Mountain guide and outdoor educator Mark Smiley lays out how to ski tour up the mountain safely.
© Mark Smiley
Suunto ambassador, filmmaker, and alpine pro Mark Smiley is currently in New Zealand, and preparing to climb Mt Cook (3724 m), the country’s tallest mountain.
“My phone is downloading the topographical and satellite images for Mt Cook as we speak,” he says. “Having never been here before, I want to make sure I climb the right couloir.
“Selecting the right path up a mountain is a fun art to practice. The goal is to get to the top with as much go-juice in your legs as possible so you can slay the down like a boss.”
Mark is passionate about outdoor education and helping people to stay safe in the mountains. He has just released his latest online training course, perfectly timed to get skimo fans ready for the winter. The Ultimate Guide to Backcountry Skiing & Ski Mountaineering online course is a deep dive into all aspects of the sport.
The first 200 skiers to sign up for the course before November 25, and who use this coupon code: EARLYBIRD40, will receive a 40% discount on the original price. The first 50 students to sign up will also get Mark's Crevasse Rescue online course for free!
“Really I made this new course for my 26-year-old self,” Marks says. “Had I had this helpful resource 12 years ago, I would have been skiing bigger lines, more safely, in a fraction of the time.”
As a taster, here are Mark’s 7 tips to find a safe track up the mountain.
To make this article easier to digest, we’ve separated Mark’s tips into pre and in-trip groups. “The key is to do your homework,” he says. “That is the first priority.”
Signs of a good track
1. It doesn’t expose you to avalanche risk.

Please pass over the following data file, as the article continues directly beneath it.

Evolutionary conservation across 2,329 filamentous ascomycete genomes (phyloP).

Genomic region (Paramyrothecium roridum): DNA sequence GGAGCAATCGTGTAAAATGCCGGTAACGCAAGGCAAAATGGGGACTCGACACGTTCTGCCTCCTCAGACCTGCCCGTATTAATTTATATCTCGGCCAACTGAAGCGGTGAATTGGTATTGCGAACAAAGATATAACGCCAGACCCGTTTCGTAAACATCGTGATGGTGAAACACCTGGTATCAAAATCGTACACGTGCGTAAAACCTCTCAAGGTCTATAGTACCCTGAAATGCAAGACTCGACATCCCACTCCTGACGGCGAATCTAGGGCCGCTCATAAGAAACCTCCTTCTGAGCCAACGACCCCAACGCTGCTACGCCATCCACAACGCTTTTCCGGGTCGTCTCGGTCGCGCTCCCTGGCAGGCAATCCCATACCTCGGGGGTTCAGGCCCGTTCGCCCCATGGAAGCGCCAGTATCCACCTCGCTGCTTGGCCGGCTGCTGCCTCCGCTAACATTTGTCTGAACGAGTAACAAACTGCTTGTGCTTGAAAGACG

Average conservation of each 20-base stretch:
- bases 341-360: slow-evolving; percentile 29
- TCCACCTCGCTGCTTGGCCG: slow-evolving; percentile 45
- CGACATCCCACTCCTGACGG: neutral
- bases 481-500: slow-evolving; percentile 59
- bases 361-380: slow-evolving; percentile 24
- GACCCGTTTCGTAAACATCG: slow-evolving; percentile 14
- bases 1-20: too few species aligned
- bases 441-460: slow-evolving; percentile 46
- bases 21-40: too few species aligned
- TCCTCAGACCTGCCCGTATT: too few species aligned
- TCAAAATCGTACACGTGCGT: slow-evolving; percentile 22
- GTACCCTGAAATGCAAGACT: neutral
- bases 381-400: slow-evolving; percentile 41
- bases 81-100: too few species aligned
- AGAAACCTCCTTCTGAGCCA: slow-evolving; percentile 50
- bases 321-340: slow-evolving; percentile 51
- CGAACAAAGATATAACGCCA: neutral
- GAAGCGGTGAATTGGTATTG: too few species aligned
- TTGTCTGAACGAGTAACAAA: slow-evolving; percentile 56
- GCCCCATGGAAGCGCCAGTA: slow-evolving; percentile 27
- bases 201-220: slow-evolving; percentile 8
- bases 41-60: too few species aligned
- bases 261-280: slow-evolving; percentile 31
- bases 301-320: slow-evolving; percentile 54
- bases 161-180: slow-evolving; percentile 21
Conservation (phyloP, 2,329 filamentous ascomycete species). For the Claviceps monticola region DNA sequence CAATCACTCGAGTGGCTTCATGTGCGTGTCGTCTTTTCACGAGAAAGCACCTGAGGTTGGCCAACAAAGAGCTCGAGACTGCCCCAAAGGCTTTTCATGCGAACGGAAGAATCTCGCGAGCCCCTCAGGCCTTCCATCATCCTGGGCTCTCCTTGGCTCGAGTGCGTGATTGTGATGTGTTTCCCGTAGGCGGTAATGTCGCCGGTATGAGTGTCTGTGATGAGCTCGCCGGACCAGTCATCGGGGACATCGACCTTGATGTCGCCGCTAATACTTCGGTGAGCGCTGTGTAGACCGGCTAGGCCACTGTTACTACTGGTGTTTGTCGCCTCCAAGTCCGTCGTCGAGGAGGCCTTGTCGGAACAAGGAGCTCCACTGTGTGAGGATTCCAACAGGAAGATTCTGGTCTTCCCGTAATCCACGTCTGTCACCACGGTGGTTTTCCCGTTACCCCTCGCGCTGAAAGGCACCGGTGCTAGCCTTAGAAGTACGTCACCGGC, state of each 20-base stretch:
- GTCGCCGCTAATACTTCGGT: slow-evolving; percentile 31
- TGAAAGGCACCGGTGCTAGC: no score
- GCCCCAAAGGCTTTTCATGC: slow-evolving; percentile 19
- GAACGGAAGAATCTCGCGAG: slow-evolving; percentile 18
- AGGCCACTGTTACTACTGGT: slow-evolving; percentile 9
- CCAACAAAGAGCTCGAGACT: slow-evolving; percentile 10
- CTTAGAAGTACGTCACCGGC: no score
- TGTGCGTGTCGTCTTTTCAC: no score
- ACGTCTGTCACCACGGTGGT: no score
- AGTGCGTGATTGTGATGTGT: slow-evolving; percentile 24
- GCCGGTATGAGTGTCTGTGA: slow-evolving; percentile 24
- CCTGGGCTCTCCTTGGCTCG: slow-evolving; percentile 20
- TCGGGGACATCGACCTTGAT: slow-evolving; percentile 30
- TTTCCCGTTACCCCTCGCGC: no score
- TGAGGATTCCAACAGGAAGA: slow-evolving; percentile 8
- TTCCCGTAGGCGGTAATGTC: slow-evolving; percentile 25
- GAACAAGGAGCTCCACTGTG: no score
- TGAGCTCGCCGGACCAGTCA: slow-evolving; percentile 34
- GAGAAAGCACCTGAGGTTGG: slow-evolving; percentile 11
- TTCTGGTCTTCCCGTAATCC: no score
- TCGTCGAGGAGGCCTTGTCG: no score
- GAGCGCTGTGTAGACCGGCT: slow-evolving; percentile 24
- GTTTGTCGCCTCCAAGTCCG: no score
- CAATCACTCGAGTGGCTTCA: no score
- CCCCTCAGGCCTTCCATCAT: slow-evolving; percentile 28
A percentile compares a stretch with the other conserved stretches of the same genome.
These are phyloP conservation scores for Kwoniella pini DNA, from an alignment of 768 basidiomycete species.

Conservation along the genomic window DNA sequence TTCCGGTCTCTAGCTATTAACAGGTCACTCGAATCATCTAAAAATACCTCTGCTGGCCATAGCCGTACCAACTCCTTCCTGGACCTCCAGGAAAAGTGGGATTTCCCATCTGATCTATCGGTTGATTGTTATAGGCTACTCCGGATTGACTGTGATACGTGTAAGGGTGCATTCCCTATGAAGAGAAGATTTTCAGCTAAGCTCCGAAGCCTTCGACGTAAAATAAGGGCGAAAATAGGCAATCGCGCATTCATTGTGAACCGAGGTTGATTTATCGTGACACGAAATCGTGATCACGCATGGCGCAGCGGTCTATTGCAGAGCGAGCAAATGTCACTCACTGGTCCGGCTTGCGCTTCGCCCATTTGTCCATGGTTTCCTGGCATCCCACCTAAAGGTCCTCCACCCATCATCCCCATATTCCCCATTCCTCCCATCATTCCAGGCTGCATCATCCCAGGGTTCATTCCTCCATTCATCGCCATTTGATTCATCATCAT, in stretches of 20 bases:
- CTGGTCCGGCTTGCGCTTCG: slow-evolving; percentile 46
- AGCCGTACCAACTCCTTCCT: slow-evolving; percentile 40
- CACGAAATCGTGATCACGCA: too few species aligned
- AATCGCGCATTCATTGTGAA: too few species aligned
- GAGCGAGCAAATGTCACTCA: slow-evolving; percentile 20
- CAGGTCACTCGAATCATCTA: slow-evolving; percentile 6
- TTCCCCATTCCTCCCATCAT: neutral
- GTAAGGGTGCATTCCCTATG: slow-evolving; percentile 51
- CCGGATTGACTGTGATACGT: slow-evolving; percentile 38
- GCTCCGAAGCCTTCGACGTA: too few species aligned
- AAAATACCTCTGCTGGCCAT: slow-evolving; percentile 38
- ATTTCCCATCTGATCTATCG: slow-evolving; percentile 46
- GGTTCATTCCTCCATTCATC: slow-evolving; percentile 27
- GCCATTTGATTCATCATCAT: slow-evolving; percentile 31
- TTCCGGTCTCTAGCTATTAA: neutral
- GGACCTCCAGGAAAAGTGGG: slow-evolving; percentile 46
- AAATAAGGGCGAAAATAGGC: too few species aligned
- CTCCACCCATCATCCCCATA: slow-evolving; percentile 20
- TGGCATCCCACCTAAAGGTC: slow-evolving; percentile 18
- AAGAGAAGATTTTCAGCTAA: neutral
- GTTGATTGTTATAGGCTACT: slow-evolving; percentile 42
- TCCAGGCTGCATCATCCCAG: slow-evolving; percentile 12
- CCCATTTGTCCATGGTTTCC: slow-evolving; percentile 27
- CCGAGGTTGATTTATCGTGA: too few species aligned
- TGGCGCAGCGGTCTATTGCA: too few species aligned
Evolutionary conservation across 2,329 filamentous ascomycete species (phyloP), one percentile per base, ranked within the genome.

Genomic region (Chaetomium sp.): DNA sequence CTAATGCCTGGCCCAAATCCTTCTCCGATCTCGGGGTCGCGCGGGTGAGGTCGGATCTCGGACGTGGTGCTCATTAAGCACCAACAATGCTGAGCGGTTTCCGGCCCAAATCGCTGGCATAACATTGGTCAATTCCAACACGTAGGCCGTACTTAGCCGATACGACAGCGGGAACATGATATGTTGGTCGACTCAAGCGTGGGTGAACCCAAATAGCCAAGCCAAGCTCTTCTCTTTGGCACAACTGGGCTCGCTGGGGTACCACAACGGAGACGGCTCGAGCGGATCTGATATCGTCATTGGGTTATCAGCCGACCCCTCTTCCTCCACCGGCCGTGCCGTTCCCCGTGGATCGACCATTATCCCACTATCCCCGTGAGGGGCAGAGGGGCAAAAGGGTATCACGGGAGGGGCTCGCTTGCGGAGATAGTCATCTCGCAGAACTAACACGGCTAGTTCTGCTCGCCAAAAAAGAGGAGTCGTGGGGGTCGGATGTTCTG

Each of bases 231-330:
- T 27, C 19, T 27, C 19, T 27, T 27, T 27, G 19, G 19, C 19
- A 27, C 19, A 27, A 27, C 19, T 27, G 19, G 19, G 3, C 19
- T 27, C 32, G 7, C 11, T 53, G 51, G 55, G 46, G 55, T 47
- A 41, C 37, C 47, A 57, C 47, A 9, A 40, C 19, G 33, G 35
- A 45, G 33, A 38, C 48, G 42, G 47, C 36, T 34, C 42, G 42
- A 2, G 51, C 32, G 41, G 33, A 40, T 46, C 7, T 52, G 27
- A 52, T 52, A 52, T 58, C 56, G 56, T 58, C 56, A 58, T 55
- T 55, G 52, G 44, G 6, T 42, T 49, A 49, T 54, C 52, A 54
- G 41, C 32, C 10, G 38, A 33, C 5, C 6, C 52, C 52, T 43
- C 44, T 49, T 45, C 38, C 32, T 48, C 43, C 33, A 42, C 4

2. A gradual mellow slope, with a nice run out, where the avalanche debris would have plenty of space to fan out.
3. Look for nice straight lines with a consistent incline. Eighteen degrees is a pretty good place to start.
4. Switchbacks that are in the best place possible, often that’s just downhill of trees (if you are below the treeline), or in any slightly less steep areas.
5. Following a ridgeline or pushing up through dense forest is usually safer than ascending via a face and sparse forest.
Signs of a risky track
1. Unsupported convex rolls are a big avalanche risk. A convex roll is a part of the slope that bulges out. Imagine putting a salad bowl against a wall, then putting snow on the top. The snow would slide off because the bowl doesn't support it.
2. Terrain traps: keep a lookout for things that could make a fall really bad, like being thrown into a creek, off a cliff, into a ravine, or into a crevasse.
3. I like to look for a track that doesn't expose me to cornice, rock or icefall hazards.
Use your Suunto 9
You can download the track to your watch and then you can follow along. You can create routes in Suunto app with terrain maps, heat maps, as well as use existing activities to create routes. And you can use GPX files you have created in other services. ”I use this track as a "helpful suggestion" when navigating in whiteout conditions on a glacier, or in an area that I’ve never seen before."
Download Gaia GPS, and get the subscription so you can take map files offline, and learn how to use it well. This app is seriously like cheating at navigation. You can download topo maps, satellite images, put a route line on the map where you want to go, and then navigate with ease.
If you want to learn more about how I use the map, check out my online course at www.mtnsense.com. In less than an hour you’ll be on your way with new-school navigation.
© Mark Smiley
On the trip
Don’t be a sheep
Looking up and ahead is key to your ascent. Don't be a sheep by just walking up the skin track. Make decisions about where you are going. Most of the time that will be an existing skin track, but not always. Snow changes over time, and so too must the skin track.
Listen to you heart
The goal is to keep your heart rate at a consistent level most of the tour as opposed to revving it up and then dropping it down. Choose a track that keeps a constant slope angle, making it easier to get in the groove, keep your heart rate about the same the entire climb, and just enjoy the rhythm of movement.
Not too steep
Another skill is finding the perfect steepness that minimizes linear distance, without making it too steep. If you’re slipping out, you’re wasting energy.
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Lead image: © Mark Smiley